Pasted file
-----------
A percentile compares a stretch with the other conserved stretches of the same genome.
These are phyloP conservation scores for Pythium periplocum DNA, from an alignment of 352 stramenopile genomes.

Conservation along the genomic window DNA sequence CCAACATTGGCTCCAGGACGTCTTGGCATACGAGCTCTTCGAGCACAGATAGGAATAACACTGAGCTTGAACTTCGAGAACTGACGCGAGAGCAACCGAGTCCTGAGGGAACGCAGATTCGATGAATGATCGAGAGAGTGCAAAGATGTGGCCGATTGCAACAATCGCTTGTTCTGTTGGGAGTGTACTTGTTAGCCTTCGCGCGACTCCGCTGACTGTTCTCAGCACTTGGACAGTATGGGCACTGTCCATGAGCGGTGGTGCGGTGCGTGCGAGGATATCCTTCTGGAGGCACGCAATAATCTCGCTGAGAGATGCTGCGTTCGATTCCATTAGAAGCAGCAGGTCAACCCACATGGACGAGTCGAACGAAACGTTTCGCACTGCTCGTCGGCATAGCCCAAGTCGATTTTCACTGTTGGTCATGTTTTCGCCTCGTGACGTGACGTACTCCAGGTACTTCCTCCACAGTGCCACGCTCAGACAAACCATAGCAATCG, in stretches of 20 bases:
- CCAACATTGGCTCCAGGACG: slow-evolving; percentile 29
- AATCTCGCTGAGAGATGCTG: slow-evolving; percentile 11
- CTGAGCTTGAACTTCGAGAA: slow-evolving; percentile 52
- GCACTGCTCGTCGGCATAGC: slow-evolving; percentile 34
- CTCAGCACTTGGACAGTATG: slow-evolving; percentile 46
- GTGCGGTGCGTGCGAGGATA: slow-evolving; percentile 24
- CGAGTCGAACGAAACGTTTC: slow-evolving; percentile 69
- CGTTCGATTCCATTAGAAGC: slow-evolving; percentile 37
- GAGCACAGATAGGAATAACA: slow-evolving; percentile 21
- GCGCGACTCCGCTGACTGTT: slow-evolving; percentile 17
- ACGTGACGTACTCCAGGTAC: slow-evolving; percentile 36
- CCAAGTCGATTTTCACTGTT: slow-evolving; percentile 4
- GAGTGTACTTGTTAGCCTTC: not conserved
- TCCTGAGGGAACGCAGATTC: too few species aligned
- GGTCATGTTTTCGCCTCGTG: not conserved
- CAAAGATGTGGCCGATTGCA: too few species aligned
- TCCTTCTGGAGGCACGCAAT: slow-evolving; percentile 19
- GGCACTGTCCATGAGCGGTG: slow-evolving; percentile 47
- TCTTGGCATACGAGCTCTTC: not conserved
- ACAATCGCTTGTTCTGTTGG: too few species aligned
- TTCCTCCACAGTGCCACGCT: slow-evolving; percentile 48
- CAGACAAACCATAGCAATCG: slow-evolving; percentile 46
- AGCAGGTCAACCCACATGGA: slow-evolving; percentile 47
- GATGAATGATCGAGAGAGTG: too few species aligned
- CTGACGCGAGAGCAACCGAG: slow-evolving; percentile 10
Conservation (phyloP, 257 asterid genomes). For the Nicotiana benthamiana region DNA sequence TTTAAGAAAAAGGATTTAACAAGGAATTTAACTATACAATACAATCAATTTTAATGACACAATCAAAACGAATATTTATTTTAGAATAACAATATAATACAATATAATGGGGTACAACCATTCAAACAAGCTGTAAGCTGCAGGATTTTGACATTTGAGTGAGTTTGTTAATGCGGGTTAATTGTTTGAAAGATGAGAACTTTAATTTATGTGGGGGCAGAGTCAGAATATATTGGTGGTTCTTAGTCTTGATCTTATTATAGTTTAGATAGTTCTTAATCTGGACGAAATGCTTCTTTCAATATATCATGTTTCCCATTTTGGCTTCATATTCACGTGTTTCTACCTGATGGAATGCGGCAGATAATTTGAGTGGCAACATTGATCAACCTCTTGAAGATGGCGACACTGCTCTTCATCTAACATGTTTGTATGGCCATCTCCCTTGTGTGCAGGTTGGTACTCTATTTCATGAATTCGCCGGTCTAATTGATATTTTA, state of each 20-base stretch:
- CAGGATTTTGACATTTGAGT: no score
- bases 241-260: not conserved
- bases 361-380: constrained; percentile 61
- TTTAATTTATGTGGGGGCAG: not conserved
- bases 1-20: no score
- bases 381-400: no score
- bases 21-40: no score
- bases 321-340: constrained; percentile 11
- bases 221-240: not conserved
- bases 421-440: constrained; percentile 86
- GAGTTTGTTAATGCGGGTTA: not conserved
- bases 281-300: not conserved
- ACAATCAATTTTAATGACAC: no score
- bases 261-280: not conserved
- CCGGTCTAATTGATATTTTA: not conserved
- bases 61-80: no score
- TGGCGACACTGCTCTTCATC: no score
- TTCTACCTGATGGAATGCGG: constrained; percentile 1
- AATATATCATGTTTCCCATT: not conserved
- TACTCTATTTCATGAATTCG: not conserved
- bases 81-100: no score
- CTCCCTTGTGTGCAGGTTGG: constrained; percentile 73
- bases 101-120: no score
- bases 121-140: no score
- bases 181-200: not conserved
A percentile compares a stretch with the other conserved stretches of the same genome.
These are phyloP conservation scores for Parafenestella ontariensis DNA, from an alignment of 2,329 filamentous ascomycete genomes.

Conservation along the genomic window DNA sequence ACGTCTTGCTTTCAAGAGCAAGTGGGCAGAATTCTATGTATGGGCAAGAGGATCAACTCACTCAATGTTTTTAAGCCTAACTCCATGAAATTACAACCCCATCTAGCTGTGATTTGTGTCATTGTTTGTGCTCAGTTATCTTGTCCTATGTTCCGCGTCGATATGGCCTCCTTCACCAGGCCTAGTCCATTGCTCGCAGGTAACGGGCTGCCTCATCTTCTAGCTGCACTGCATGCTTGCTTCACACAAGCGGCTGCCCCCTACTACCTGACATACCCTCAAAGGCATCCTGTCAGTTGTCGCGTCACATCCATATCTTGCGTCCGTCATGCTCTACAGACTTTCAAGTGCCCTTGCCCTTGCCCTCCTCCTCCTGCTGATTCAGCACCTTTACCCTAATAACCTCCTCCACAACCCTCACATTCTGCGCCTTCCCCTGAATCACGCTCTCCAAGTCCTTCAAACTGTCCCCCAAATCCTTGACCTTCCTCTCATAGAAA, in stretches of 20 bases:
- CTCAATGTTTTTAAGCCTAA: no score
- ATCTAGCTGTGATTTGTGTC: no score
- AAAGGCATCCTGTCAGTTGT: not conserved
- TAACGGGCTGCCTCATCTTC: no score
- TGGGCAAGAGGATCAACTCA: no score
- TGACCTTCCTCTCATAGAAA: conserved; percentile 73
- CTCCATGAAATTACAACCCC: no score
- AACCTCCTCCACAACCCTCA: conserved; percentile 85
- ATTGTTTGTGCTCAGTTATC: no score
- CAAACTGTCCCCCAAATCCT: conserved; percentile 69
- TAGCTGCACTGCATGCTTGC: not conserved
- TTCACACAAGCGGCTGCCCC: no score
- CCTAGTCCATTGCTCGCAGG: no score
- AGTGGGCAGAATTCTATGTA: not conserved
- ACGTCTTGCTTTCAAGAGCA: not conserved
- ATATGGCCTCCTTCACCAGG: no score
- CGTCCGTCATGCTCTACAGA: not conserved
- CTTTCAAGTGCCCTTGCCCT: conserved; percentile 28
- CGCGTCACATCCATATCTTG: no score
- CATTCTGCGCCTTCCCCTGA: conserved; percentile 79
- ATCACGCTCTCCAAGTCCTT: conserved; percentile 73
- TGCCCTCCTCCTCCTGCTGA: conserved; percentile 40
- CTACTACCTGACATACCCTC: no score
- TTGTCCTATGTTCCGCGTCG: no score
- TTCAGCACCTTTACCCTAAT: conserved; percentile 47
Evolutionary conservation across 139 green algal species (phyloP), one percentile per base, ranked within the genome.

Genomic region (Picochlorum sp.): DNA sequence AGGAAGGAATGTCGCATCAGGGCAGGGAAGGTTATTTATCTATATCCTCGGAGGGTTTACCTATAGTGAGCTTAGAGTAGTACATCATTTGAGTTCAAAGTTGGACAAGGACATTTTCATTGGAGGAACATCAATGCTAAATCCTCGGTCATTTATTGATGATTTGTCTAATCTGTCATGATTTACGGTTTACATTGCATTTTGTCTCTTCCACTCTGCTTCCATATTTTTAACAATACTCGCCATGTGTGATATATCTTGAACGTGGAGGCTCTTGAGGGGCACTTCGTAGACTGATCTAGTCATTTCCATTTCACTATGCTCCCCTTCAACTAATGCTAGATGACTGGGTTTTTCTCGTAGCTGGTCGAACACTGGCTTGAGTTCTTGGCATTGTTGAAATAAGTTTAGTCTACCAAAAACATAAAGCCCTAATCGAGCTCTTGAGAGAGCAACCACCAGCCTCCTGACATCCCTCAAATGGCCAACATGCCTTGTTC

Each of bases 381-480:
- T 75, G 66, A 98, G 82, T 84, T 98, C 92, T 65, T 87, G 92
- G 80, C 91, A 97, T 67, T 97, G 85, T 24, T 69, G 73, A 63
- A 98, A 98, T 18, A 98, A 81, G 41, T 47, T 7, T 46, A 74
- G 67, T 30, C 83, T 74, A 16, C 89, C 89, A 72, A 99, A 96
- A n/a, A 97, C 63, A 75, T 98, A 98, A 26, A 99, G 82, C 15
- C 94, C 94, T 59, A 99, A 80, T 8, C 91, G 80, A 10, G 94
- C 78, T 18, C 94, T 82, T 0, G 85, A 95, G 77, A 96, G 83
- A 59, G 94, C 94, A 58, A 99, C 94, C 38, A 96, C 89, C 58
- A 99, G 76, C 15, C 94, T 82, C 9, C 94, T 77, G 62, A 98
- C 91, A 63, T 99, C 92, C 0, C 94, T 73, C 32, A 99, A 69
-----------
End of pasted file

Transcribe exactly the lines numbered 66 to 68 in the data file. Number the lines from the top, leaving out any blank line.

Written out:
- ATTGTTTGTGCTCAGTTATC: no score
- CAAACTGTCCCCCAAATCCT: conserved; percentile 69
- TAGCTGCACTGCATGCTTGC: not conserved